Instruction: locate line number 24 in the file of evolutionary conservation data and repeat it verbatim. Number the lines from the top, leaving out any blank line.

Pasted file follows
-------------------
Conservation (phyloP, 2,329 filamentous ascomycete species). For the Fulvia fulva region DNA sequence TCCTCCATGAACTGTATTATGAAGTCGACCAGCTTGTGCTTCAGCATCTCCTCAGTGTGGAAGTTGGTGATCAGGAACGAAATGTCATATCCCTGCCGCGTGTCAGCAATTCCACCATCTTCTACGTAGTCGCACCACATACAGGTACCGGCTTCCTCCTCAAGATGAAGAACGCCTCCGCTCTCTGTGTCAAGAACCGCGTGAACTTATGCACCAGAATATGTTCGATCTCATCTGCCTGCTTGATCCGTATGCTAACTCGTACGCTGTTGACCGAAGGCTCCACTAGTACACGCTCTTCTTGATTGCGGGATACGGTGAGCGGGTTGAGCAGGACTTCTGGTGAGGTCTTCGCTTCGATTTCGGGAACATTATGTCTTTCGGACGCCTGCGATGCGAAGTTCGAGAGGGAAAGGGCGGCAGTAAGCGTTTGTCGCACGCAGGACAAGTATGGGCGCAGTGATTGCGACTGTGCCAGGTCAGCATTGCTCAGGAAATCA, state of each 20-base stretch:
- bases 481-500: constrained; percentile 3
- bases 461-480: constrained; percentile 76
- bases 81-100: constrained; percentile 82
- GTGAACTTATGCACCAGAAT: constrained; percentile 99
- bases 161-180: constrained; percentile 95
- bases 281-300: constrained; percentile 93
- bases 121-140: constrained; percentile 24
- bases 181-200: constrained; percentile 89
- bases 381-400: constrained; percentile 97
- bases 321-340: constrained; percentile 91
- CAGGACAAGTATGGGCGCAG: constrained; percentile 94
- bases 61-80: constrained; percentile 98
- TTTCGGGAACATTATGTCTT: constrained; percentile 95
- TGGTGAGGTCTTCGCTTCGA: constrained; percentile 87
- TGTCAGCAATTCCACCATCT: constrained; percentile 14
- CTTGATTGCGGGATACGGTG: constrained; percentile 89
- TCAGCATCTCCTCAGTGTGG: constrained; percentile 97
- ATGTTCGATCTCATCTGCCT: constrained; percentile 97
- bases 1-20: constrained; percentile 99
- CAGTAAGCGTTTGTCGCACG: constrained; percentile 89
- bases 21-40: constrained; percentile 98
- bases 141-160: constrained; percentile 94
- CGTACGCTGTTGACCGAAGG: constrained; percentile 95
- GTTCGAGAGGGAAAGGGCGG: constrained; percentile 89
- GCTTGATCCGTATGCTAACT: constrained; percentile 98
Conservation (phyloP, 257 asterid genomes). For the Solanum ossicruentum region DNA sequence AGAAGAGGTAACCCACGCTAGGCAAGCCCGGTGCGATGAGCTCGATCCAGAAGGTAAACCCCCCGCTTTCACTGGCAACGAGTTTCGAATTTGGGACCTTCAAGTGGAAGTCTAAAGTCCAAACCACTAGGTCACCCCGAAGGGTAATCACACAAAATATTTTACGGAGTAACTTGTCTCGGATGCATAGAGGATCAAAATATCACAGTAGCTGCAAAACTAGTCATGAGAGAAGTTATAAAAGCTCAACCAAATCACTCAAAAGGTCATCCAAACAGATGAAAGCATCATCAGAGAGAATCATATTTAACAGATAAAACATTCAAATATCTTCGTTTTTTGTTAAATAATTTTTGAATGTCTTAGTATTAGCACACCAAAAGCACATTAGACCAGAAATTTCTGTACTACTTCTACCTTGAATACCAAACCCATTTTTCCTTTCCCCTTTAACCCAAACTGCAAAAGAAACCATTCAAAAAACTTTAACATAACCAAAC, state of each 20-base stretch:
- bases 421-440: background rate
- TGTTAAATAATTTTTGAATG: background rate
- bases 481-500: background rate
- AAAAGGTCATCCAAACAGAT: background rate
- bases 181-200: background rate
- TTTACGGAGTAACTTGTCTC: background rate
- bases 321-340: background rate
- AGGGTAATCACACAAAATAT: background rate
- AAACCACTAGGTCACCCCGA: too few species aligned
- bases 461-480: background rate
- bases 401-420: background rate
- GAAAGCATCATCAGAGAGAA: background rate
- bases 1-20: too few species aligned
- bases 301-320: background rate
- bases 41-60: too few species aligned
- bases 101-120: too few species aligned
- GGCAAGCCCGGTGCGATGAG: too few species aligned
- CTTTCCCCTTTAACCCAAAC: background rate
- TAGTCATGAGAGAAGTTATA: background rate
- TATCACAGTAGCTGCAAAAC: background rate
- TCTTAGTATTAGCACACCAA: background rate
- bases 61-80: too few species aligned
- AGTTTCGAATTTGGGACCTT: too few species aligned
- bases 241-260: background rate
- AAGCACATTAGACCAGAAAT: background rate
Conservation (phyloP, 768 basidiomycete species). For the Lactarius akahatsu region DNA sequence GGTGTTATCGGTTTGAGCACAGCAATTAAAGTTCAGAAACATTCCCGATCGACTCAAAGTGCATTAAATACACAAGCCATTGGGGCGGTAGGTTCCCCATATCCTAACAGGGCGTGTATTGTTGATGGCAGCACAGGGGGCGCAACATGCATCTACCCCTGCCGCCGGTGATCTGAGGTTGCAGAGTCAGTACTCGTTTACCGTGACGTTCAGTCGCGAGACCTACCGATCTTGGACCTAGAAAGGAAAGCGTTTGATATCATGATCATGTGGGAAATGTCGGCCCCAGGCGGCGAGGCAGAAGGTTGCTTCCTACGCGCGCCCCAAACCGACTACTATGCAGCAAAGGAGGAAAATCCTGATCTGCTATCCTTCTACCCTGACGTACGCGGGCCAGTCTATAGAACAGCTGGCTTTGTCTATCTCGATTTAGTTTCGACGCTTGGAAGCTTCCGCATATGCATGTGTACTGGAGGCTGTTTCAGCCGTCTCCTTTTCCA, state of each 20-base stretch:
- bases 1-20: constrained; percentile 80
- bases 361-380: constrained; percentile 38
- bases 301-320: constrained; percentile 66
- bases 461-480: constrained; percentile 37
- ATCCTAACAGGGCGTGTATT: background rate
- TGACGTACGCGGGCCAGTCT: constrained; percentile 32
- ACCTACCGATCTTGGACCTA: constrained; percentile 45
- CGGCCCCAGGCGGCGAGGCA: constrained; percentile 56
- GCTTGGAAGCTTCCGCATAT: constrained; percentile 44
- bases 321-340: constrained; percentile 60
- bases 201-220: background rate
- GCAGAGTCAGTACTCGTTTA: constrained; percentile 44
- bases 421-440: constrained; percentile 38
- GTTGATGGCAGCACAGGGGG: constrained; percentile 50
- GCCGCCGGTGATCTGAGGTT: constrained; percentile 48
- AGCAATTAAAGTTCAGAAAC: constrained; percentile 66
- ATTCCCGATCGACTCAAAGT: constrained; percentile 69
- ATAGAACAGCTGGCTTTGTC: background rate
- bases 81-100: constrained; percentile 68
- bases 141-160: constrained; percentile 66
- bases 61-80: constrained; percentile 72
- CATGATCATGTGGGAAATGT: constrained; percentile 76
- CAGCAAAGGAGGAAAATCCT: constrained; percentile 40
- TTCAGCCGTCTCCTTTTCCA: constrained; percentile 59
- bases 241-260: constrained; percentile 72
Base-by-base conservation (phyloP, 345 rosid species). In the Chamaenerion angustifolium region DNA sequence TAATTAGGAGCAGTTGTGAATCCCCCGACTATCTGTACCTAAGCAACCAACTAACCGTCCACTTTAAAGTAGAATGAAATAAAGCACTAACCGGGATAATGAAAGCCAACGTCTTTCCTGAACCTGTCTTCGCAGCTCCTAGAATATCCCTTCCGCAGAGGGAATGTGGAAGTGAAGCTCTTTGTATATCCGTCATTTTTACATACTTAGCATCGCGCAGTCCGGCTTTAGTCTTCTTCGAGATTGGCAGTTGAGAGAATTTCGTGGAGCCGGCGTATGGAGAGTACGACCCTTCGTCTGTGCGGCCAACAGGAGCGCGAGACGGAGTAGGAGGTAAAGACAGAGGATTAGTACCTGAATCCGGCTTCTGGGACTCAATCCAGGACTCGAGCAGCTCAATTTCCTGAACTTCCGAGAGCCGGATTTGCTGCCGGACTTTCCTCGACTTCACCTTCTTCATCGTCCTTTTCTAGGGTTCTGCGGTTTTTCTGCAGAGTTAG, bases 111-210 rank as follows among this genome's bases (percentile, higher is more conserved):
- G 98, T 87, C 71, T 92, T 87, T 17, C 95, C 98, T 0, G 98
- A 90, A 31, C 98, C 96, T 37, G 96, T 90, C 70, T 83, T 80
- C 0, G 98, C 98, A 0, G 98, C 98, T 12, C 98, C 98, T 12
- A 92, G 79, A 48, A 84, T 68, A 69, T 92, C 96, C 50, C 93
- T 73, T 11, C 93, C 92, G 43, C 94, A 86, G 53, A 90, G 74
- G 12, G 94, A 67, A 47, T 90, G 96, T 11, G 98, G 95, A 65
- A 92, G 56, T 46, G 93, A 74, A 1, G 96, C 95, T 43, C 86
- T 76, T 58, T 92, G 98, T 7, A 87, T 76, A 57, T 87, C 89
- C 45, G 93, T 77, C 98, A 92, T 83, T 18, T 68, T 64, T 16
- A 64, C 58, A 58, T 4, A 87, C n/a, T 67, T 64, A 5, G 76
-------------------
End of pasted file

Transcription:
- CGTACGCTGTTGACCGAAGG: constrained; percentile 95